Election Event Explores U.S. Presidential Landscape
On Oct. 21 – two weeks before the U.S. Presidential Election – SUNY Oswego hosted a virtual panel discussion, “The 2020 Election: Protests, Pandemics and the Presidential Race.” Watch a recording of the event.
Lauren Fitzgerald ’21, a student leader involved with Vote Oswego, welcomed the 90 attendees and laid out the ground rules for the evening’s discussion.
“We always aspire to achieve the highest level of civil discourse to foster a sense of understanding, not necessarily agreement, and to build comprehension through the exchange of ideas,” Lauren said. “We appreciate everyone joining us in this important effort.”
Event co-hosts and members of the Oswego College Foundation Board of Directors Mark Baum ’81, senior vice president and CCO for FMI — the Food Industry Association, and Colonel Jack James ’62, U.S. Marine Corps (Retired), echoed those sentiments in their welcome remarks.
“This year is a little different because we’re holding the event over Zoom, which is great because it allows us to go beyond the national capitol area … and allows alums from all over the country to participate,” Mark said. “I can’t think of a more timely or more topical set of issues to discuss.”
Jack, framed by two life-sized cardboard cut-outs of the two U.S. Presidential candidates, explained that this was the fourth time he and Mark had hosted the Presidential Election Event, which is usually held in D.C. He then introduced SUNY Oswego President Deborah F. Stanley who provided a college update, including the campus response to the COVID-19 pandemic; the impact on campus life, financials and enrollment; the numerous national college rankings; and campus construction projects.
“It will be very important to us who the next president is,” she said. “Our campus will look one way or another way, dependent upon that decision.”
Professor Emeritus Dr. Bruce Altschuler moderated the discussion, which featured the following panelists:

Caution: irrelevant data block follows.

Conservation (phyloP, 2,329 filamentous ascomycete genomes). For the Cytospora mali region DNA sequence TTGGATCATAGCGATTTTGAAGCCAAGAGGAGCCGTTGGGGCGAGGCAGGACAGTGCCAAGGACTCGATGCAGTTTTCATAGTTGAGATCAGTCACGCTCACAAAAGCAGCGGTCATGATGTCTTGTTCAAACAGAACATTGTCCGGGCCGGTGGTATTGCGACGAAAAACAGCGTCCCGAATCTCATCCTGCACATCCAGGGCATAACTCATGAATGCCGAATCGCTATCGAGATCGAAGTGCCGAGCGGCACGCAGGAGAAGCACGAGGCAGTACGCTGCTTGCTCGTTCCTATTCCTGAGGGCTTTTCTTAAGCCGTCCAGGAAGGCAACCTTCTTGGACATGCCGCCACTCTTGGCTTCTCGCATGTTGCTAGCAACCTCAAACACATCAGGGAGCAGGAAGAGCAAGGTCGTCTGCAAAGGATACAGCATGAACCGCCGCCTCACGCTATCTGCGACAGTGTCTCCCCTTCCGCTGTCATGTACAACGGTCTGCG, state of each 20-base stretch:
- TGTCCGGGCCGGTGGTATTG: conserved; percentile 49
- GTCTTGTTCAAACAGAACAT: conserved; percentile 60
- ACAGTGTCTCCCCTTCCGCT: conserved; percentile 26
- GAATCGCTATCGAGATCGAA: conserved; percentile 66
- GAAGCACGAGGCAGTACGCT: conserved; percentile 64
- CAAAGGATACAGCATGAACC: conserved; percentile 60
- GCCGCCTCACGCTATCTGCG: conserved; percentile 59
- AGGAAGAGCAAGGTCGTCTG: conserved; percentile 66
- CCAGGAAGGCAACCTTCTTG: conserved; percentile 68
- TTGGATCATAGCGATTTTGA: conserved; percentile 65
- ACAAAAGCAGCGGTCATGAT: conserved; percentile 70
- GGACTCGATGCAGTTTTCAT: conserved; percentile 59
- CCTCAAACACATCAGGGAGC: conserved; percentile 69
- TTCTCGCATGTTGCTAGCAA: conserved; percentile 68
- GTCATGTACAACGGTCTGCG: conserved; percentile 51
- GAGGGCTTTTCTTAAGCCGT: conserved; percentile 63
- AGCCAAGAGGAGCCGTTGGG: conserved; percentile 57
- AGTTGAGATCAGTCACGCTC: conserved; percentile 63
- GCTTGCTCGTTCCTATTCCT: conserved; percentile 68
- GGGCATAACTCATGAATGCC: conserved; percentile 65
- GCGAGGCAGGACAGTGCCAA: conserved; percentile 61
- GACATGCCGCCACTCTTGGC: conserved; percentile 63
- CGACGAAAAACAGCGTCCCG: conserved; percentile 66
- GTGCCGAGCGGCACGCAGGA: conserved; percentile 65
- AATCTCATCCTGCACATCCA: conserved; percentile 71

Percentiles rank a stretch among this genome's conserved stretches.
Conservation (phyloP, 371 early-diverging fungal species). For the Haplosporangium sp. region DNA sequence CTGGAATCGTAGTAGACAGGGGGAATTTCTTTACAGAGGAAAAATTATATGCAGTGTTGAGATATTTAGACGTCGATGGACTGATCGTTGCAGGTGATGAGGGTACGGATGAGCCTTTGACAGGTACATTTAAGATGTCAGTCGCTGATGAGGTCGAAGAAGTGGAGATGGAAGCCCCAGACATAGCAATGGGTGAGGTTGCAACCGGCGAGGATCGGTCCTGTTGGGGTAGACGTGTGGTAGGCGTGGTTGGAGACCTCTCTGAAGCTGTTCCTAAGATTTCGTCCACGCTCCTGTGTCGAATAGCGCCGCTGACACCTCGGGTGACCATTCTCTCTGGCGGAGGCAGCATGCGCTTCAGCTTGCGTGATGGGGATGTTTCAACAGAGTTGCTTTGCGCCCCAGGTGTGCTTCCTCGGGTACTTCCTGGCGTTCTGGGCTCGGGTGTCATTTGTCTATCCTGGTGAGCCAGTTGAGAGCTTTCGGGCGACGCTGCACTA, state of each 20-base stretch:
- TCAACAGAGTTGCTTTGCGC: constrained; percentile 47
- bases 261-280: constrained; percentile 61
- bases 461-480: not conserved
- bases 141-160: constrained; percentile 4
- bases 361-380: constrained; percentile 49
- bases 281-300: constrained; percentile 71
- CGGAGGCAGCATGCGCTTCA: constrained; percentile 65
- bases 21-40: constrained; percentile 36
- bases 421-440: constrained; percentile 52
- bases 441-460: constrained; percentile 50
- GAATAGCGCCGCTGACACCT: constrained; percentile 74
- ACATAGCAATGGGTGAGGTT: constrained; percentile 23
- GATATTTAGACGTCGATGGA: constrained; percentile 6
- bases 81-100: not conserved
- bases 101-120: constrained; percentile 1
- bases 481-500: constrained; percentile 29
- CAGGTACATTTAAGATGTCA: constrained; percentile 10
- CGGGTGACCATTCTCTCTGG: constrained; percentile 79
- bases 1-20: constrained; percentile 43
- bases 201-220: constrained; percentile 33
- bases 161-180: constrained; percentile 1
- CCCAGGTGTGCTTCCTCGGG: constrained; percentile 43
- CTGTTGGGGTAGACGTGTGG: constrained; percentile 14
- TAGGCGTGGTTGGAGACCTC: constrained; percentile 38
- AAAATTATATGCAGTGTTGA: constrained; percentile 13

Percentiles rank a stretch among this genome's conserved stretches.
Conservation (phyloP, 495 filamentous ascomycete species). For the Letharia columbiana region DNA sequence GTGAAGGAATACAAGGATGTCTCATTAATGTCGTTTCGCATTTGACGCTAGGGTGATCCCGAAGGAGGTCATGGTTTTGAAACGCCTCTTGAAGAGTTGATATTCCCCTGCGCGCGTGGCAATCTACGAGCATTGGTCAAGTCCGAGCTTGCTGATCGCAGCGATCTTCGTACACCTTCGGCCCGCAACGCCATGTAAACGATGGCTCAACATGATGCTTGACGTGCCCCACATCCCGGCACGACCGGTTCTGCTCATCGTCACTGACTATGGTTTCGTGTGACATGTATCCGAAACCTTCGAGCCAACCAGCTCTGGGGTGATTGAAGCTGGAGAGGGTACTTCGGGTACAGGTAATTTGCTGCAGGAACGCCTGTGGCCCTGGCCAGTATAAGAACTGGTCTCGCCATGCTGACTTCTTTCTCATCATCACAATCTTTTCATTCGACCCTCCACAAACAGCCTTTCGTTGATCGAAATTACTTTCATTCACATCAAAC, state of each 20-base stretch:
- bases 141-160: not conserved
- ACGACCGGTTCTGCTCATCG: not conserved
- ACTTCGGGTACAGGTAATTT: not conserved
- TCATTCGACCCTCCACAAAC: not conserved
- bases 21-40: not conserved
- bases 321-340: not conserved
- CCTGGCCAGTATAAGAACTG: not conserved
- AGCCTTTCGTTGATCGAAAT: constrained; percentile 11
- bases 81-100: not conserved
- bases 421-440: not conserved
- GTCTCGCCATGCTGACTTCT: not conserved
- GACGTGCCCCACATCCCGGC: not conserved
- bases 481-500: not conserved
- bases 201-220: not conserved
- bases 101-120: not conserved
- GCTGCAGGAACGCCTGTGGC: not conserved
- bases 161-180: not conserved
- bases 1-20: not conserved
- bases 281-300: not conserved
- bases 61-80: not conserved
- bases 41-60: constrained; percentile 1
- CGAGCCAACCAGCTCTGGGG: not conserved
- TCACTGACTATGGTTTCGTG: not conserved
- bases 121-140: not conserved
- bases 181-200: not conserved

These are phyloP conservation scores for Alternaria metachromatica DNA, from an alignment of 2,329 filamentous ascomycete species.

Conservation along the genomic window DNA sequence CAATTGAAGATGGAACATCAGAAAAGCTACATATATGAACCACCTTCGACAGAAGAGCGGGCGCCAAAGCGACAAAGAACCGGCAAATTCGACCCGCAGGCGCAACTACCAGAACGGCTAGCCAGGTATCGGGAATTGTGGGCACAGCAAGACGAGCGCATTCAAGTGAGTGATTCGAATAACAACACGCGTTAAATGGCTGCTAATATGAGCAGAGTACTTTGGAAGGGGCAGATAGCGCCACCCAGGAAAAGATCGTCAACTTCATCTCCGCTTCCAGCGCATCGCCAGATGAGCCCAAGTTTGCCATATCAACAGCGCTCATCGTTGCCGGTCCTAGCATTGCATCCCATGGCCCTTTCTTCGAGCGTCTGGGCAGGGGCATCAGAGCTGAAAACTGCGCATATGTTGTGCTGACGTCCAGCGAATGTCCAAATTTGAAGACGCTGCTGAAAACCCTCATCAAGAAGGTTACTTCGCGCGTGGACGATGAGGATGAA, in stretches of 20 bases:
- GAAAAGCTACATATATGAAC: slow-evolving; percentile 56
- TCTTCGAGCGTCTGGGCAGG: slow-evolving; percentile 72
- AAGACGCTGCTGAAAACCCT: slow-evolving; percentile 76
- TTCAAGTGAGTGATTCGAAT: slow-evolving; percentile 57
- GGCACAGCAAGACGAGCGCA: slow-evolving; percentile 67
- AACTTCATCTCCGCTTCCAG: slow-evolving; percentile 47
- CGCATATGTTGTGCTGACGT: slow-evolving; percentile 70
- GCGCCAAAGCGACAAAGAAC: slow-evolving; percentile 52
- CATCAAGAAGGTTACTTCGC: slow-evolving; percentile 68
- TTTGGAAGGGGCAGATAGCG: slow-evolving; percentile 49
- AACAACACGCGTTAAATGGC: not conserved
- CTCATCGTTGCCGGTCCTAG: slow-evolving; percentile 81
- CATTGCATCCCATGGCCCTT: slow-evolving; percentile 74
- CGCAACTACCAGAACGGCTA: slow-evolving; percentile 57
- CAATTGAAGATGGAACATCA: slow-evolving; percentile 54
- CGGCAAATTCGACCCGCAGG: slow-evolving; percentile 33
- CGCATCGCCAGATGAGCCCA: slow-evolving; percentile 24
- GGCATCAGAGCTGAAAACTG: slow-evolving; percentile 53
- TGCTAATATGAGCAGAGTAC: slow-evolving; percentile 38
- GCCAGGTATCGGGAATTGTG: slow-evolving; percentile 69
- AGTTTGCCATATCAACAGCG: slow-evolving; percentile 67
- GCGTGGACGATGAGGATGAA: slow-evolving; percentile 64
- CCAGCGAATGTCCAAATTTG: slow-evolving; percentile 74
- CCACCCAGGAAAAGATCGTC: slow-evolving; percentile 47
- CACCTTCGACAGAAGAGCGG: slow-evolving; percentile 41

- Benedicte Harris Doran ’91, chair of the Onondaga County Republican Committee, who shared her perspective as a campaign organizer and party chair;
- Dr. Thomas Schaller ’89, professor of political science at University of Maryland, Baltimore County, who provided historical context about presidential elections and polling;
- Dr. Yvonne Spicer ’84 M’85, Democratic Mayor of Framingham, Mass., who shared her political views as a sitting elected official and the impact the election will have on her community;
- Kevin Torres ’06, journalist and reporter for the FOX and CW affiliates (KDVR-TV & KWGN-TV) in Denver, Colo., who talked about covering the elections in an age when both parties claim the opposition is generating “fake news.”
Bruce asked a series of questions that included such topics as political strategies of both parties, responding to misinformation, what voters need to make informed decisions and where they can find that information, the topics that are being neglected by candidates and the media, social media’s impact on the campaigns and how COVID-19 is changing the campaigning process.
Participants also submitted questions for the panelists to respond to that addressed unique challenges for specific candidates, the Electoral College versus popular vote, how the media decides what it covers, what panelists would advise each candidate to focus on in their last two weeks of campaigning, and whether this election cycle has caused permanent changes to how people vote, among others.
The final question about first-time voters and getting people out to vote brought the event full circle, with student Lauren chiming in.
“Turn-out rates for college students nationwide is pretty abysmal,” she said. “But I think we’ve seen in recent years that younger people are getting involved. We saw a 300-percent increase in student involvement on the SUNY Oswego campus and showing up for the polls and that’s because of things like Vote Oswego and other organizations that are trying to educate Gen Z and Millennials on the voting process. Our goal is to get students to do the most basic civic duty as an American.”
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